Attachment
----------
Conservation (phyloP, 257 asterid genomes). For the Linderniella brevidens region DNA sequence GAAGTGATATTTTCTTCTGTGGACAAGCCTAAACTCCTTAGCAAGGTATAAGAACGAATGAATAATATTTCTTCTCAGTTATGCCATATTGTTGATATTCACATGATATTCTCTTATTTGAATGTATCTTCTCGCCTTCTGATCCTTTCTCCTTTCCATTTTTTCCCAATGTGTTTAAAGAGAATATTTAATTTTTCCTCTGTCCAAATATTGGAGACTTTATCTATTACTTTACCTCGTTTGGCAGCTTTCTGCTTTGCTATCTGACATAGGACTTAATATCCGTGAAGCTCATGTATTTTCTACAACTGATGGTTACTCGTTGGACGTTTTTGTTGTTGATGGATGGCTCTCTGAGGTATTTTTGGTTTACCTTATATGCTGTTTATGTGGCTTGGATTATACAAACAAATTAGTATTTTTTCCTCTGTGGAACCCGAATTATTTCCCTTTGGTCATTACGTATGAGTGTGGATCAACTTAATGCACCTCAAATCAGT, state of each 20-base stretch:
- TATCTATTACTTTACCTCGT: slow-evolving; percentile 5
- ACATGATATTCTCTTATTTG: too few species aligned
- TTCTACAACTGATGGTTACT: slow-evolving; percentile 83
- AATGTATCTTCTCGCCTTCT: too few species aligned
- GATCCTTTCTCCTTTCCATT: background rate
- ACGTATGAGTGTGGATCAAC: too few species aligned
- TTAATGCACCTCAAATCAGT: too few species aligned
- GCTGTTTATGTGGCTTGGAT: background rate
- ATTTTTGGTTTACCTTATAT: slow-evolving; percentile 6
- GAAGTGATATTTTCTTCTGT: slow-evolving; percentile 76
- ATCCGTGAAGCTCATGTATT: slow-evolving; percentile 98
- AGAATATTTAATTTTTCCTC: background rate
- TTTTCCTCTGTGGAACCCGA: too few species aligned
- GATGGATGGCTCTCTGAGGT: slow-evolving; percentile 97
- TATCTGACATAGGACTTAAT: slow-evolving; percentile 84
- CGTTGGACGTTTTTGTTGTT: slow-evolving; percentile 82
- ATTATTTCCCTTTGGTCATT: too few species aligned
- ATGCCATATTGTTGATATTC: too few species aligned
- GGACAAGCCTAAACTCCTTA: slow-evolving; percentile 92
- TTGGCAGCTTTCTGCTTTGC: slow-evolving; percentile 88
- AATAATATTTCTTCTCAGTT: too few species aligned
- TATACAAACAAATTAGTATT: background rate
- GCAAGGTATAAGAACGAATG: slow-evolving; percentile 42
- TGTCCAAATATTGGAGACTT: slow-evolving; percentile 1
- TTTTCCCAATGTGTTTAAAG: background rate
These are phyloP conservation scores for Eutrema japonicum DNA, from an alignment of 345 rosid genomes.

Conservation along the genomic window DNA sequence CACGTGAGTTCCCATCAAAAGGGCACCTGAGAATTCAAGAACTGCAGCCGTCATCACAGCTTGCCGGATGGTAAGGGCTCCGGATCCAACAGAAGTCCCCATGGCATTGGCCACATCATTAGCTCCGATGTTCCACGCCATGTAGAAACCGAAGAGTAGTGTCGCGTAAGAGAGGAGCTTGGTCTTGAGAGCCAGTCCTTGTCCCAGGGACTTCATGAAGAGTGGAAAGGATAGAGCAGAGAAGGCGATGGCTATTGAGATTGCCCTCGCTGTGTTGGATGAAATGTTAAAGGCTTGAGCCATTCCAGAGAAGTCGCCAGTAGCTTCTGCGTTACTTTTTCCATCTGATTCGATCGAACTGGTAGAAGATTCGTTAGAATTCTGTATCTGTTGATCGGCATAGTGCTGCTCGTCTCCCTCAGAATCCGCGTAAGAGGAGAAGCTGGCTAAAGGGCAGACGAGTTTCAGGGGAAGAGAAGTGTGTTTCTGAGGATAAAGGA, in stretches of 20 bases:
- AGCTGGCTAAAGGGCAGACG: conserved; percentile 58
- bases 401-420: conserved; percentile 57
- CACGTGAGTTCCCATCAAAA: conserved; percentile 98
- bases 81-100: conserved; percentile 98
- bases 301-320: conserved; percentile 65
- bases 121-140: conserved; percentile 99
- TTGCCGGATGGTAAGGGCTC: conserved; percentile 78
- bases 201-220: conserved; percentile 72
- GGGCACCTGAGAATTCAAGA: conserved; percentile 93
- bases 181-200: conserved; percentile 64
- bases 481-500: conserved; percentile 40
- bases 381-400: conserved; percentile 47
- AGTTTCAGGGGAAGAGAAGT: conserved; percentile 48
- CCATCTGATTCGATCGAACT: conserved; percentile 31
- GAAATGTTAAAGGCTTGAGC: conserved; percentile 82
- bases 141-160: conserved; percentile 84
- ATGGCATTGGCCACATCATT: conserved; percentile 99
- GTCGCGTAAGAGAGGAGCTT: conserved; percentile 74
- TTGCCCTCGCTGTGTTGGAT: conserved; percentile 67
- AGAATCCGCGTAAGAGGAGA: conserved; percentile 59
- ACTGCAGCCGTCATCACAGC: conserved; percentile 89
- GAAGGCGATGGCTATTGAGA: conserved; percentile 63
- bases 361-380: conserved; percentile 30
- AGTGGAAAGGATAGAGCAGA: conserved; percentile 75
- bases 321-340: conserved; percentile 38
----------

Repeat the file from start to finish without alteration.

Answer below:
Conservation (phyloP, 257 asterid genomes). For the Linderniella brevidens region DNA sequence GAAGTGATATTTTCTTCTGTGGACAAGCCTAAACTCCTTAGCAAGGTATAAGAACGAATGAATAATATTTCTTCTCAGTTATGCCATATTGTTGATATTCACATGATATTCTCTTATTTGAATGTATCTTCTCGCCTTCTGATCCTTTCTCCTTTCCATTTTTTCCCAATGTGTTTAAAGAGAATATTTAATTTTTCCTCTGTCCAAATATTGGAGACTTTATCTATTACTTTACCTCGTTTGGCAGCTTTCTGCTTTGCTATCTGACATAGGACTTAATATCCGTGAAGCTCATGTATTTTCTACAACTGATGGTTACTCGTTGGACGTTTTTGTTGTTGATGGATGGCTCTCTGAGGTATTTTTGGTTTACCTTATATGCTGTTTATGTGGCTTGGATTATACAAACAAATTAGTATTTTTTCCTCTGTGGAACCCGAATTATTTCCCTTTGGTCATTACGTATGAGTGTGGATCAACTTAATGCACCTCAAATCAGT, state of each 20-base stretch:
- TATCTATTACTTTACCTCGT: slow-evolving; percentile 5
- ACATGATATTCTCTTATTTG: too few species aligned
- TTCTACAACTGATGGTTACT: slow-evolving; percentile 83
- AATGTATCTTCTCGCCTTCT: too few species aligned
- GATCCTTTCTCCTTTCCATT: background rate
- ACGTATGAGTGTGGATCAAC: too few species aligned
- TTAATGCACCTCAAATCAGT: too few species aligned
- GCTGTTTATGTGGCTTGGAT: background rate
- ATTTTTGGTTTACCTTATAT: slow-evolving; percentile 6
- GAAGTGATATTTTCTTCTGT: slow-evolving; percentile 76
- ATCCGTGAAGCTCATGTATT: slow-evolving; percentile 98
- AGAATATTTAATTTTTCCTC: background rate
- TTTTCCTCTGTGGAACCCGA: too few species aligned
- GATGGATGGCTCTCTGAGGT: slow-evolving; percentile 97
- TATCTGACATAGGACTTAAT: slow-evolving; percentile 84
- CGTTGGACGTTTTTGTTGTT: slow-evolving; percentile 82
- ATTATTTCCCTTTGGTCATT: too few species aligned
- ATGCCATATTGTTGATATTC: too few species aligned
- GGACAAGCCTAAACTCCTTA: slow-evolving; percentile 92
- TTGGCAGCTTTCTGCTTTGC: slow-evolving; percentile 88
- AATAATATTTCTTCTCAGTT: too few species aligned
- TATACAAACAAATTAGTATT: background rate
- GCAAGGTATAAGAACGAATG: slow-evolving; percentile 42
- TGTCCAAATATTGGAGACTT: slow-evolving; percentile 1
- TTTTCCCAATGTGTTTAAAG: background rate
These are phyloP conservation scores for Eutrema japonicum DNA, from an alignment of 345 rosid genomes.

Conservation along the genomic window DNA sequence CACGTGAGTTCCCATCAAAAGGGCACCTGAGAATTCAAGAACTGCAGCCGTCATCACAGCTTGCCGGATGGTAAGGGCTCCGGATCCAACAGAAGTCCCCATGGCATTGGCCACATCATTAGCTCCGATGTTCCACGCCATGTAGAAACCGAAGAGTAGTGTCGCGTAAGAGAGGAGCTTGGTCTTGAGAGCCAGTCCTTGTCCCAGGGACTTCATGAAGAGTGGAAAGGATAGAGCAGAGAAGGCGATGGCTATTGAGATTGCCCTCGCTGTGTTGGATGAAATGTTAAAGGCTTGAGCCATTCCAGAGAAGTCGCCAGTAGCTTCTGCGTTACTTTTTCCATCTGATTCGATCGAACTGGTAGAAGATTCGTTAGAATTCTGTATCTGTTGATCGGCATAGTGCTGCTCGTCTCCCTCAGAATCCGCGTAAGAGGAGAAGCTGGCTAAAGGGCAGACGAGTTTCAGGGGAAGAGAAGTGTGTTTCTGAGGATAAAGGA, in stretches of 20 bases:
- AGCTGGCTAAAGGGCAGACG: conserved; percentile 58
- bases 401-420: conserved; percentile 57
- CACGTGAGTTCCCATCAAAA: conserved; percentile 98
- bases 81-100: conserved; percentile 98
- bases 301-320: conserved; percentile 65
- bases 121-140: conserved; percentile 99
- TTGCCGGATGGTAAGGGCTC: conserved; percentile 78
- bases 201-220: conserved; percentile 72
- GGGCACCTGAGAATTCAAGA: conserved; percentile 93
- bases 181-200: conserved; percentile 64
- bases 481-500: conserved; percentile 40
- bases 381-400: conserved; percentile 47
- AGTTTCAGGGGAAGAGAAGT: conserved; percentile 48
- CCATCTGATTCGATCGAACT: conserved; percentile 31
- GAAATGTTAAAGGCTTGAGC: conserved; percentile 82
- bases 141-160: conserved; percentile 84
- ATGGCATTGGCCACATCATT: conserved; percentile 99
- GTCGCGTAAGAGAGGAGCTT: conserved; percentile 74
- TTGCCCTCGCTGTGTTGGAT: conserved; percentile 67
- AGAATCCGCGTAAGAGGAGA: conserved; percentile 59
- ACTGCAGCCGTCATCACAGC: conserved; percentile 89
- GAAGGCGATGGCTATTGAGA: conserved; percentile 63
- bases 361-380: conserved; percentile 30
- AGTGGAAAGGATAGAGCAGA: conserved; percentile 75
- bases 321-340: conserved; percentile 38